By: Victoria Scialfa
As a senior, I spend less and less time at home and more time on my own dealing with the realities of adulthood. Working two internships, juggling networking events and even meeting up with old friends, I like to consider myself somewhat of an adult. I’ve flown out of my parents nest so to speak. However, we all know that sometimes when we go out into the working world it still feels like we’re a little kid again, trying on mom’s heels. We stumble and make mistakes. Stupid ones. One of the best lessons my father still continues to teach me is to live and learn and to ultimately let go.
This summer I worked at a fully integrated advertising, public relations, marketing and research agency in Pittsburgh called MARC USA. It was a great place to work. I was extremely valued as an intern, I had my own desk and the PR team trusted me entirely to deal directly with clients as well as other departments in the company. I was killing it and making some key connections at the same time. But one day, in my single dorm room at Duquesne University, my alarm failed to yell at me the way it had for the past consecutive five weeks and I woke up 30 minutes late. I was mortified. I hadn’t screwed up yet and THIS was going to be my first mistake? Needless to say I immediately texted my supervisor with an apology and practically sprinted to work. The important part of this mistake however is the way I handled the after effects.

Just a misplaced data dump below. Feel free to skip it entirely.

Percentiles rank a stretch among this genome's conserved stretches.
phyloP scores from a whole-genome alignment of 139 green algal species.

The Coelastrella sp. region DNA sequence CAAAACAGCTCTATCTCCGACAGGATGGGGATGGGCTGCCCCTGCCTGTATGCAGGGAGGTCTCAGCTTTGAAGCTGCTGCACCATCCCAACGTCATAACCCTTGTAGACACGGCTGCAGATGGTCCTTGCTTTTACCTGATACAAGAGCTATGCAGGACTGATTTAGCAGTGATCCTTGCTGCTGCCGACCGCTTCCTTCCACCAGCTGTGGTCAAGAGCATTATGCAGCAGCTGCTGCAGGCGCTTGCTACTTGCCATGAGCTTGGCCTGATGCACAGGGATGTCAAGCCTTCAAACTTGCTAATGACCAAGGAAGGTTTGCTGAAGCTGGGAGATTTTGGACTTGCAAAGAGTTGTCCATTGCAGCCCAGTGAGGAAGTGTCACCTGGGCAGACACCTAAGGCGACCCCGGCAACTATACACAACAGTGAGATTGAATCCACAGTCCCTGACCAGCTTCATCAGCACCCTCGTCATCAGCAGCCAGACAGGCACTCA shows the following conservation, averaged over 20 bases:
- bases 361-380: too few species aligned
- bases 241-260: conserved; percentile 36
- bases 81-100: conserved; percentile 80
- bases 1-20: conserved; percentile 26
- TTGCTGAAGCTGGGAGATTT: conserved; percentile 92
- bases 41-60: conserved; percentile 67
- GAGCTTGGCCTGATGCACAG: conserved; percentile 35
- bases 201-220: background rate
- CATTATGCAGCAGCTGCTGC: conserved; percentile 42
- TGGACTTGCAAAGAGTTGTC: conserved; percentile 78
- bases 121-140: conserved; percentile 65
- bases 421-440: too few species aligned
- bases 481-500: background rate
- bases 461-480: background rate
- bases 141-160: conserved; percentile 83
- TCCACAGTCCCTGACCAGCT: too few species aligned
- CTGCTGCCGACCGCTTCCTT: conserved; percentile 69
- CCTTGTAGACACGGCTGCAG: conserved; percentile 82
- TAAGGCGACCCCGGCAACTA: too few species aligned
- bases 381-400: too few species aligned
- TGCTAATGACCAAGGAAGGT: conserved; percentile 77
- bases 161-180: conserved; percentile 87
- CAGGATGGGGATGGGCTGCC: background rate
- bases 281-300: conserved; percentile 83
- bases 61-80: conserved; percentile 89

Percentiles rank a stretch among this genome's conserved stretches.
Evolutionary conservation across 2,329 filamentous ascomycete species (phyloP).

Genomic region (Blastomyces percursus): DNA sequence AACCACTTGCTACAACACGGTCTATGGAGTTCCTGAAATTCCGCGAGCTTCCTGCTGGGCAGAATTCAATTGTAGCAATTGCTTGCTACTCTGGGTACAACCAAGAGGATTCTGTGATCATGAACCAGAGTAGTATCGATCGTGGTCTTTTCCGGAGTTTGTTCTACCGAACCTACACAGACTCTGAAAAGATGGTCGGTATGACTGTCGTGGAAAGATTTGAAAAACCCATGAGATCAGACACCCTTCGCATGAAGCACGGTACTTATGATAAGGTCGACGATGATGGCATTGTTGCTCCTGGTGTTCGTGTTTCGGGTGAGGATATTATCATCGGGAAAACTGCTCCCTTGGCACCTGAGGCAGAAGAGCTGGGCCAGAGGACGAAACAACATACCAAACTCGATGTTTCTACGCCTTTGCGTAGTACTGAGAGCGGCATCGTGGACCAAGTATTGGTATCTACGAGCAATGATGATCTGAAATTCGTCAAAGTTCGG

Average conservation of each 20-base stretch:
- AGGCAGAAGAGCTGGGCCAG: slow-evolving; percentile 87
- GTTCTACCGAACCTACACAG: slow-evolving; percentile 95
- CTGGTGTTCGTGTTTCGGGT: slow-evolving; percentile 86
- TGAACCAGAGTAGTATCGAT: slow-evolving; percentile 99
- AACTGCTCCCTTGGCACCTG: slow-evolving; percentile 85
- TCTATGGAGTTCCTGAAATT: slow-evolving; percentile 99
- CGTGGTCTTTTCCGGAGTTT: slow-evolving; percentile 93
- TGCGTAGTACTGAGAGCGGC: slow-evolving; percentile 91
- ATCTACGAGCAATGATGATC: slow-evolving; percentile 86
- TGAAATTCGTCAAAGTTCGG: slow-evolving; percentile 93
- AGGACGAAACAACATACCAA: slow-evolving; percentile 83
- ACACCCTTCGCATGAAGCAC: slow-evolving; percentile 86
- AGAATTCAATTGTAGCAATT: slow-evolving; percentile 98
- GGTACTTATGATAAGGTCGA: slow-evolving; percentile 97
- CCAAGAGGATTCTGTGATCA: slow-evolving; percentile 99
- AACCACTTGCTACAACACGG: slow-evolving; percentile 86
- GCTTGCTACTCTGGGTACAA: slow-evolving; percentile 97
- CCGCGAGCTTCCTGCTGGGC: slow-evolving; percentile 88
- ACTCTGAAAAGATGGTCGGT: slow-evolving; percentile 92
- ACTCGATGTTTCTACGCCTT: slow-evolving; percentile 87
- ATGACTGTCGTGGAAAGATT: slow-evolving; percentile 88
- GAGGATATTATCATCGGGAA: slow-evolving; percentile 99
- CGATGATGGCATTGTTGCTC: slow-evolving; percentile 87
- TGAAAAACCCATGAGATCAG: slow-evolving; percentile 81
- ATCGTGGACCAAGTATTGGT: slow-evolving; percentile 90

Here are some tips to recovering from an office screw up:
The first thing out of your mouth should never be an excuse but a sincere apology and a promise to never let it happen again. Most employees are allowed to be human and have a bad day. I learned after kicking myself while I was down that my being late one day out of seven weeks did not make me any less reliable or sharp on the job.
Tell the Truth
ALWAYS tell the truth even if it hurts. My truth was embarrassing, but my supervisor (a Penn State grad) was sympathetic and responsive to my sincerity and transparency.
Let it Go
As my dad always says, you have to let it go and stop dwelling on it. The worst thing you can do is keep talking about the mistake you made. It’s like rubbing salt in a wound: the only thing it’s going to do is continue to bleed.